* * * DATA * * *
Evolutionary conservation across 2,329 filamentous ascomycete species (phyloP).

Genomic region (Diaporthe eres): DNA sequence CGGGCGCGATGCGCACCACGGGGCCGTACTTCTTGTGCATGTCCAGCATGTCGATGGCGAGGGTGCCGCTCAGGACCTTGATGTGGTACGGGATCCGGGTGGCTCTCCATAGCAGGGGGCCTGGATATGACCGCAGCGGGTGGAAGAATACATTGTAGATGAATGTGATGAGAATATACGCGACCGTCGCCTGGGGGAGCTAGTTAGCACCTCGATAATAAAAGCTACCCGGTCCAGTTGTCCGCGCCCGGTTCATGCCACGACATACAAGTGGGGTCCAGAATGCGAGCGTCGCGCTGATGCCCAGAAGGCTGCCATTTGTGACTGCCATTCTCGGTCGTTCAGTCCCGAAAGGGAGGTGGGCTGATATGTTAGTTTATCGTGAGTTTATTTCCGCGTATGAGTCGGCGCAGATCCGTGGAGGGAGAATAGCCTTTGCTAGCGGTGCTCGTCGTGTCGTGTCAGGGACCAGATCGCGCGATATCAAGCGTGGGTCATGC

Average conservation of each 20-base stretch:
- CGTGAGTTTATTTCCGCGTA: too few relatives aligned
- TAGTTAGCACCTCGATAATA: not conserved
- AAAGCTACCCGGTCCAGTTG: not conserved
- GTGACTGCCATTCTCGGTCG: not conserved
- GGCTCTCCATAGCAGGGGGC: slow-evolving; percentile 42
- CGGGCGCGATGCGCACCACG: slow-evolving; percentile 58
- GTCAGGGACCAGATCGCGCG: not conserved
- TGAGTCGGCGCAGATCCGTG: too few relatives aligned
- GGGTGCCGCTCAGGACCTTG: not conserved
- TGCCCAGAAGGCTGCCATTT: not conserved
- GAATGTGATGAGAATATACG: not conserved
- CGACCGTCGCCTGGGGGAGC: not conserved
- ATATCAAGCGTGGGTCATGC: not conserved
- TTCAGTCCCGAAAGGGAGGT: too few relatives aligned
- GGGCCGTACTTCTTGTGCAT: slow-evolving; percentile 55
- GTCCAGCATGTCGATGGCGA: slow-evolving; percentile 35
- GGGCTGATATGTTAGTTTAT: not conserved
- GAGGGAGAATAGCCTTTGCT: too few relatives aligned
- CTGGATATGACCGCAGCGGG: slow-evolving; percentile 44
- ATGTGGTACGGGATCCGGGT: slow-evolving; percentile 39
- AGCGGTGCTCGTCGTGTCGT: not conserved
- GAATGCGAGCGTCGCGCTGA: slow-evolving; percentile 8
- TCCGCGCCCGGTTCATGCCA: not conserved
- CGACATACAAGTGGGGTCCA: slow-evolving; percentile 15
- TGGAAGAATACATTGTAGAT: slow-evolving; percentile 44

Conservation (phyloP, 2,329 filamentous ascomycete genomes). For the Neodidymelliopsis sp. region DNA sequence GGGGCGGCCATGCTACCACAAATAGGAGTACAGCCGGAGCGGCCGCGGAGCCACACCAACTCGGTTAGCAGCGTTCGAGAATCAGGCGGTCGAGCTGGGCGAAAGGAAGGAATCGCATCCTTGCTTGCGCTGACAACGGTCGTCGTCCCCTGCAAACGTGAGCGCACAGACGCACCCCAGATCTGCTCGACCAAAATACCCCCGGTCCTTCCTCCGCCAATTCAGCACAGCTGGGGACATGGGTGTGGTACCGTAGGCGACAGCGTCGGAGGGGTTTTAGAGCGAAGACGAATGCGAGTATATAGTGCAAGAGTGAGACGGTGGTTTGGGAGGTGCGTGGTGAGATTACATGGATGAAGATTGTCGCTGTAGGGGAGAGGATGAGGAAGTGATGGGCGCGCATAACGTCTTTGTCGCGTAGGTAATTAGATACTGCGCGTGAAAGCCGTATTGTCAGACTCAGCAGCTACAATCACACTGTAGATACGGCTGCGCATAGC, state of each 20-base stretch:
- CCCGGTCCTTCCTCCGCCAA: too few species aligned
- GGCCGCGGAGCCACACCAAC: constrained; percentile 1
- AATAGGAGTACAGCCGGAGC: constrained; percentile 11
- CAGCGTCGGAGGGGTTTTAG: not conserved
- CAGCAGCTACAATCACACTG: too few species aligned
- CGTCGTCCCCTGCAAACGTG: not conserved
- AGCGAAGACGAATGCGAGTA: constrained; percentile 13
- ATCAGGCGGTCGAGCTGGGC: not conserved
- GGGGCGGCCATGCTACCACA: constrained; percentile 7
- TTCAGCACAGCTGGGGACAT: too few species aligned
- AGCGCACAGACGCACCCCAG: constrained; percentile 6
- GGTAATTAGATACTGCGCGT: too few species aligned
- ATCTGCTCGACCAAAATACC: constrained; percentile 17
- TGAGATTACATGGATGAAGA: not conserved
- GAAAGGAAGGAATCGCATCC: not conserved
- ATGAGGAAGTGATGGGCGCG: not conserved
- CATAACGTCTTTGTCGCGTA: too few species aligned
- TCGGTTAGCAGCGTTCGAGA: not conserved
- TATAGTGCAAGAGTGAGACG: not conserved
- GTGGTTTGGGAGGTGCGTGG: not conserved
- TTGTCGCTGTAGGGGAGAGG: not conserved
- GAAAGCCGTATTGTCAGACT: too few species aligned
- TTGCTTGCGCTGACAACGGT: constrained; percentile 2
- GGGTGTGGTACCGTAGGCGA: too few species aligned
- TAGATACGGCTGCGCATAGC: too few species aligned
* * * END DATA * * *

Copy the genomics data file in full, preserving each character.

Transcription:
Evolutionary conservation across 2,329 filamentous ascomycete species (phyloP).

Genomic region (Diaporthe eres): DNA sequence CGGGCGCGATGCGCACCACGGGGCCGTACTTCTTGTGCATGTCCAGCATGTCGATGGCGAGGGTGCCGCTCAGGACCTTGATGTGGTACGGGATCCGGGTGGCTCTCCATAGCAGGGGGCCTGGATATGACCGCAGCGGGTGGAAGAATACATTGTAGATGAATGTGATGAGAATATACGCGACCGTCGCCTGGGGGAGCTAGTTAGCACCTCGATAATAAAAGCTACCCGGTCCAGTTGTCCGCGCCCGGTTCATGCCACGACATACAAGTGGGGTCCAGAATGCGAGCGTCGCGCTGATGCCCAGAAGGCTGCCATTTGTGACTGCCATTCTCGGTCGTTCAGTCCCGAAAGGGAGGTGGGCTGATATGTTAGTTTATCGTGAGTTTATTTCCGCGTATGAGTCGGCGCAGATCCGTGGAGGGAGAATAGCCTTTGCTAGCGGTGCTCGTCGTGTCGTGTCAGGGACCAGATCGCGCGATATCAAGCGTGGGTCATGC

Average conservation of each 20-base stretch:
- CGTGAGTTTATTTCCGCGTA: too few relatives aligned
- TAGTTAGCACCTCGATAATA: not conserved
- AAAGCTACCCGGTCCAGTTG: not conserved
- GTGACTGCCATTCTCGGTCG: not conserved
- GGCTCTCCATAGCAGGGGGC: slow-evolving; percentile 42
- CGGGCGCGATGCGCACCACG: slow-evolving; percentile 58
- GTCAGGGACCAGATCGCGCG: not conserved
- TGAGTCGGCGCAGATCCGTG: too few relatives aligned
- GGGTGCCGCTCAGGACCTTG: not conserved
- TGCCCAGAAGGCTGCCATTT: not conserved
- GAATGTGATGAGAATATACG: not conserved
- CGACCGTCGCCTGGGGGAGC: not conserved
- ATATCAAGCGTGGGTCATGC: not conserved
- TTCAGTCCCGAAAGGGAGGT: too few relatives aligned
- GGGCCGTACTTCTTGTGCAT: slow-evolving; percentile 55
- GTCCAGCATGTCGATGGCGA: slow-evolving; percentile 35
- GGGCTGATATGTTAGTTTAT: not conserved
- GAGGGAGAATAGCCTTTGCT: too few relatives aligned
- CTGGATATGACCGCAGCGGG: slow-evolving; percentile 44
- ATGTGGTACGGGATCCGGGT: slow-evolving; percentile 39
- AGCGGTGCTCGTCGTGTCGT: not conserved
- GAATGCGAGCGTCGCGCTGA: slow-evolving; percentile 8
- TCCGCGCCCGGTTCATGCCA: not conserved
- CGACATACAAGTGGGGTCCA: slow-evolving; percentile 15
- TGGAAGAATACATTGTAGAT: slow-evolving; percentile 44

Conservation (phyloP, 2,329 filamentous ascomycete genomes). For the Neodidymelliopsis sp. region DNA sequence GGGGCGGCCATGCTACCACAAATAGGAGTACAGCCGGAGCGGCCGCGGAGCCACACCAACTCGGTTAGCAGCGTTCGAGAATCAGGCGGTCGAGCTGGGCGAAAGGAAGGAATCGCATCCTTGCTTGCGCTGACAACGGTCGTCGTCCCCTGCAAACGTGAGCGCACAGACGCACCCCAGATCTGCTCGACCAAAATACCCCCGGTCCTTCCTCCGCCAATTCAGCACAGCTGGGGACATGGGTGTGGTACCGTAGGCGACAGCGTCGGAGGGGTTTTAGAGCGAAGACGAATGCGAGTATATAGTGCAAGAGTGAGACGGTGGTTTGGGAGGTGCGTGGTGAGATTACATGGATGAAGATTGTCGCTGTAGGGGAGAGGATGAGGAAGTGATGGGCGCGCATAACGTCTTTGTCGCGTAGGTAATTAGATACTGCGCGTGAAAGCCGTATTGTCAGACTCAGCAGCTACAATCACACTGTAGATACGGCTGCGCATAGC, state of each 20-base stretch:
- CCCGGTCCTTCCTCCGCCAA: too few species aligned
- GGCCGCGGAGCCACACCAAC: constrained; percentile 1
- AATAGGAGTACAGCCGGAGC: constrained; percentile 11
- CAGCGTCGGAGGGGTTTTAG: not conserved
- CAGCAGCTACAATCACACTG: too few species aligned
- CGTCGTCCCCTGCAAACGTG: not conserved
- AGCGAAGACGAATGCGAGTA: constrained; percentile 13
- ATCAGGCGGTCGAGCTGGGC: not conserved
- GGGGCGGCCATGCTACCACA: constrained; percentile 7
- TTCAGCACAGCTGGGGACAT: too few species aligned
- AGCGCACAGACGCACCCCAG: constrained; percentile 6
- GGTAATTAGATACTGCGCGT: too few species aligned
- ATCTGCTCGACCAAAATACC: constrained; percentile 17
- TGAGATTACATGGATGAAGA: not conserved
- GAAAGGAAGGAATCGCATCC: not conserved
- ATGAGGAAGTGATGGGCGCG: not conserved
- CATAACGTCTTTGTCGCGTA: too few species aligned
- TCGGTTAGCAGCGTTCGAGA: not conserved
- TATAGTGCAAGAGTGAGACG: not conserved
- GTGGTTTGGGAGGTGCGTGG: not conserved
- TTGTCGCTGTAGGGGAGAGG: not conserved
- GAAAGCCGTATTGTCAGACT: too few species aligned
- TTGCTTGCGCTGACAACGGT: constrained; percentile 2
- GGGTGTGGTACCGTAGGCGA: too few species aligned
- TAGATACGGCTGCGCATAGC: too few species aligned